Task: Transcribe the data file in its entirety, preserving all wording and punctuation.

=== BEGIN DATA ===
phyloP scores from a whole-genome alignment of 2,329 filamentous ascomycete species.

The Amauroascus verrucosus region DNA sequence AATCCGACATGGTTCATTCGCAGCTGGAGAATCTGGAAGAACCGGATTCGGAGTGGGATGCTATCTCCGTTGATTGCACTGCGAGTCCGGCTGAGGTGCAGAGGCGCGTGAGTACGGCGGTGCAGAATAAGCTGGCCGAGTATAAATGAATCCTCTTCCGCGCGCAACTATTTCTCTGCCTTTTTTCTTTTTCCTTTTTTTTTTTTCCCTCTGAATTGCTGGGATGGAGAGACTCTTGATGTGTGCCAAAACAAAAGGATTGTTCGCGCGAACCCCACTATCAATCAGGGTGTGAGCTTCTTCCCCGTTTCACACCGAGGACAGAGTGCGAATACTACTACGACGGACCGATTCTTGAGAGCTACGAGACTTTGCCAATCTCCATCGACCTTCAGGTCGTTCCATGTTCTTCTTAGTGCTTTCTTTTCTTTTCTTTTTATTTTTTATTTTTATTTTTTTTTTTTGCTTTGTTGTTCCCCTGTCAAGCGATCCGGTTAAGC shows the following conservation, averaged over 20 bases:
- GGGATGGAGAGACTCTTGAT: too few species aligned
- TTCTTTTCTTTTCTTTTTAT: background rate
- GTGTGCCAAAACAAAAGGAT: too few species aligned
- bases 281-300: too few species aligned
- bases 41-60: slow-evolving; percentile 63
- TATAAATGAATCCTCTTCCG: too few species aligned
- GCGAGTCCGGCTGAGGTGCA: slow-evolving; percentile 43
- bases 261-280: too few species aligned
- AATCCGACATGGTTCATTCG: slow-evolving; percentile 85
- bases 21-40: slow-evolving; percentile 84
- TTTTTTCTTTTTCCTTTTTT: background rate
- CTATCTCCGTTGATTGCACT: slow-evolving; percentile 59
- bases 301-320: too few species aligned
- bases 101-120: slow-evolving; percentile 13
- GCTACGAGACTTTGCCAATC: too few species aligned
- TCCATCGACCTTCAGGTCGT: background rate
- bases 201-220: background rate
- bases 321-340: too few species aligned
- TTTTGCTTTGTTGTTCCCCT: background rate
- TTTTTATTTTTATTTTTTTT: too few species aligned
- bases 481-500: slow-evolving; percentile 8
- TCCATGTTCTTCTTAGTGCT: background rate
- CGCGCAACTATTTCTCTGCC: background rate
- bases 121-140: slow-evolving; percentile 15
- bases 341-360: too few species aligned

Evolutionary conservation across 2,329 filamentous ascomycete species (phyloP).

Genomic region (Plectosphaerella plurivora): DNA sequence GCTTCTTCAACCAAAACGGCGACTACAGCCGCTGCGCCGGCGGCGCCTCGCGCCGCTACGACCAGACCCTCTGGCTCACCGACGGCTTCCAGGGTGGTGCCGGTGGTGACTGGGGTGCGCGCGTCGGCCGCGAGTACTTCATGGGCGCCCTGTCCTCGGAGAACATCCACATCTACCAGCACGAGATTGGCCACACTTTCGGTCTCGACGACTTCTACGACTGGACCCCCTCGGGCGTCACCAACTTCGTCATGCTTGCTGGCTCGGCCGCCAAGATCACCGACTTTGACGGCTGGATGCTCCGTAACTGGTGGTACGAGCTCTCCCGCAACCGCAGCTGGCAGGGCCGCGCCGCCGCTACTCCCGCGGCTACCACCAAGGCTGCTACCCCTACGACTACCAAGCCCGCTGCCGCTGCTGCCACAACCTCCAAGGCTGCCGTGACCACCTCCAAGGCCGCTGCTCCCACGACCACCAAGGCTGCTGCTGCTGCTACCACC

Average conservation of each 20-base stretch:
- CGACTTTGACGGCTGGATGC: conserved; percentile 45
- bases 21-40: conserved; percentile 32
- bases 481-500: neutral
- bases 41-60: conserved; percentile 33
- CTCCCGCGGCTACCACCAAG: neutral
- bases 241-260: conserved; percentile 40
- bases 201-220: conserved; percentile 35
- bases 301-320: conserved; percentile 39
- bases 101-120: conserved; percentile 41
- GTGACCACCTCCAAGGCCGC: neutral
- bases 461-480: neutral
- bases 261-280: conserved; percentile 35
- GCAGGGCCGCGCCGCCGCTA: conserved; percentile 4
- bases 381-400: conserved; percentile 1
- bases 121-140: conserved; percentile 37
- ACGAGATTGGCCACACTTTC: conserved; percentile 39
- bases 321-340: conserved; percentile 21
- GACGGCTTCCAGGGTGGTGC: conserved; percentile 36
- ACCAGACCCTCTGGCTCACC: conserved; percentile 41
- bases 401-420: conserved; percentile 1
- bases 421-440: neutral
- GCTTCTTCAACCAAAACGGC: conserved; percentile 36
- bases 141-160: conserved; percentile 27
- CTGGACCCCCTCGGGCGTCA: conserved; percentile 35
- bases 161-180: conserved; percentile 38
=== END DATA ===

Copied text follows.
phyloP scores from a whole-genome alignment of 2,329 filamentous ascomycete species.

The Amauroascus verrucosus region DNA sequence AATCCGACATGGTTCATTCGCAGCTGGAGAATCTGGAAGAACCGGATTCGGAGTGGGATGCTATCTCCGTTGATTGCACTGCGAGTCCGGCTGAGGTGCAGAGGCGCGTGAGTACGGCGGTGCAGAATAAGCTGGCCGAGTATAAATGAATCCTCTTCCGCGCGCAACTATTTCTCTGCCTTTTTTCTTTTTCCTTTTTTTTTTTTCCCTCTGAATTGCTGGGATGGAGAGACTCTTGATGTGTGCCAAAACAAAAGGATTGTTCGCGCGAACCCCACTATCAATCAGGGTGTGAGCTTCTTCCCCGTTTCACACCGAGGACAGAGTGCGAATACTACTACGACGGACCGATTCTTGAGAGCTACGAGACTTTGCCAATCTCCATCGACCTTCAGGTCGTTCCATGTTCTTCTTAGTGCTTTCTTTTCTTTTCTTTTTATTTTTTATTTTTATTTTTTTTTTTTGCTTTGTTGTTCCCCTGTCAAGCGATCCGGTTAAGC shows the following conservation, averaged over 20 bases:
- GGGATGGAGAGACTCTTGAT: too few species aligned
- TTCTTTTCTTTTCTTTTTAT: background rate
- GTGTGCCAAAACAAAAGGAT: too few species aligned
- bases 281-300: too few species aligned
- bases 41-60: slow-evolving; percentile 63
- TATAAATGAATCCTCTTCCG: too few species aligned
- GCGAGTCCGGCTGAGGTGCA: slow-evolving; percentile 43
- bases 261-280: too few species aligned
- AATCCGACATGGTTCATTCG: slow-evolving; percentile 85
- bases 21-40: slow-evolving; percentile 84
- TTTTTTCTTTTTCCTTTTTT: background rate
- CTATCTCCGTTGATTGCACT: slow-evolving; percentile 59
- bases 301-320: too few species aligned
- bases 101-120: slow-evolving; percentile 13
- GCTACGAGACTTTGCCAATC: too few species aligned
- TCCATCGACCTTCAGGTCGT: background rate
- bases 201-220: background rate
- bases 321-340: too few species aligned
- TTTTGCTTTGTTGTTCCCCT: background rate
- TTTTTATTTTTATTTTTTTT: too few species aligned
- bases 481-500: slow-evolving; percentile 8
- TCCATGTTCTTCTTAGTGCT: background rate
- CGCGCAACTATTTCTCTGCC: background rate
- bases 121-140: slow-evolving; percentile 15
- bases 341-360: too few species aligned

Evolutionary conservation across 2,329 filamentous ascomycete species (phyloP).

Genomic region (Plectosphaerella plurivora): DNA sequence GCTTCTTCAACCAAAACGGCGACTACAGCCGCTGCGCCGGCGGCGCCTCGCGCCGCTACGACCAGACCCTCTGGCTCACCGACGGCTTCCAGGGTGGTGCCGGTGGTGACTGGGGTGCGCGCGTCGGCCGCGAGTACTTCATGGGCGCCCTGTCCTCGGAGAACATCCACATCTACCAGCACGAGATTGGCCACACTTTCGGTCTCGACGACTTCTACGACTGGACCCCCTCGGGCGTCACCAACTTCGTCATGCTTGCTGGCTCGGCCGCCAAGATCACCGACTTTGACGGCTGGATGCTCCGTAACTGGTGGTACGAGCTCTCCCGCAACCGCAGCTGGCAGGGCCGCGCCGCCGCTACTCCCGCGGCTACCACCAAGGCTGCTACCCCTACGACTACCAAGCCCGCTGCCGCTGCTGCCACAACCTCCAAGGCTGCCGTGACCACCTCCAAGGCCGCTGCTCCCACGACCACCAAGGCTGCTGCTGCTGCTACCACC

Average conservation of each 20-base stretch:
- CGACTTTGACGGCTGGATGC: conserved; percentile 45
- bases 21-40: conserved; percentile 32
- bases 481-500: neutral
- bases 41-60: conserved; percentile 33
- CTCCCGCGGCTACCACCAAG: neutral
- bases 241-260: conserved; percentile 40
- bases 201-220: conserved; percentile 35
- bases 301-320: conserved; percentile 39
- bases 101-120: conserved; percentile 41
- GTGACCACCTCCAAGGCCGC: neutral
- bases 461-480: neutral
- bases 261-280: conserved; percentile 35
- GCAGGGCCGCGCCGCCGCTA: conserved; percentile 4
- bases 381-400: conserved; percentile 1
- bases 121-140: conserved; percentile 37
- ACGAGATTGGCCACACTTTC: conserved; percentile 39
- bases 321-340: conserved; percentile 21
- GACGGCTTCCAGGGTGGTGC: conserved; percentile 36
- ACCAGACCCTCTGGCTCACC: conserved; percentile 41
- bases 401-420: conserved; percentile 1
- bases 421-440: neutral
- GCTTCTTCAACCAAAACGGC: conserved; percentile 36
- bases 141-160: conserved; percentile 27
- CTGGACCCCCTCGGGCGTCA: conserved; percentile 35
- bases 161-180: conserved; percentile 38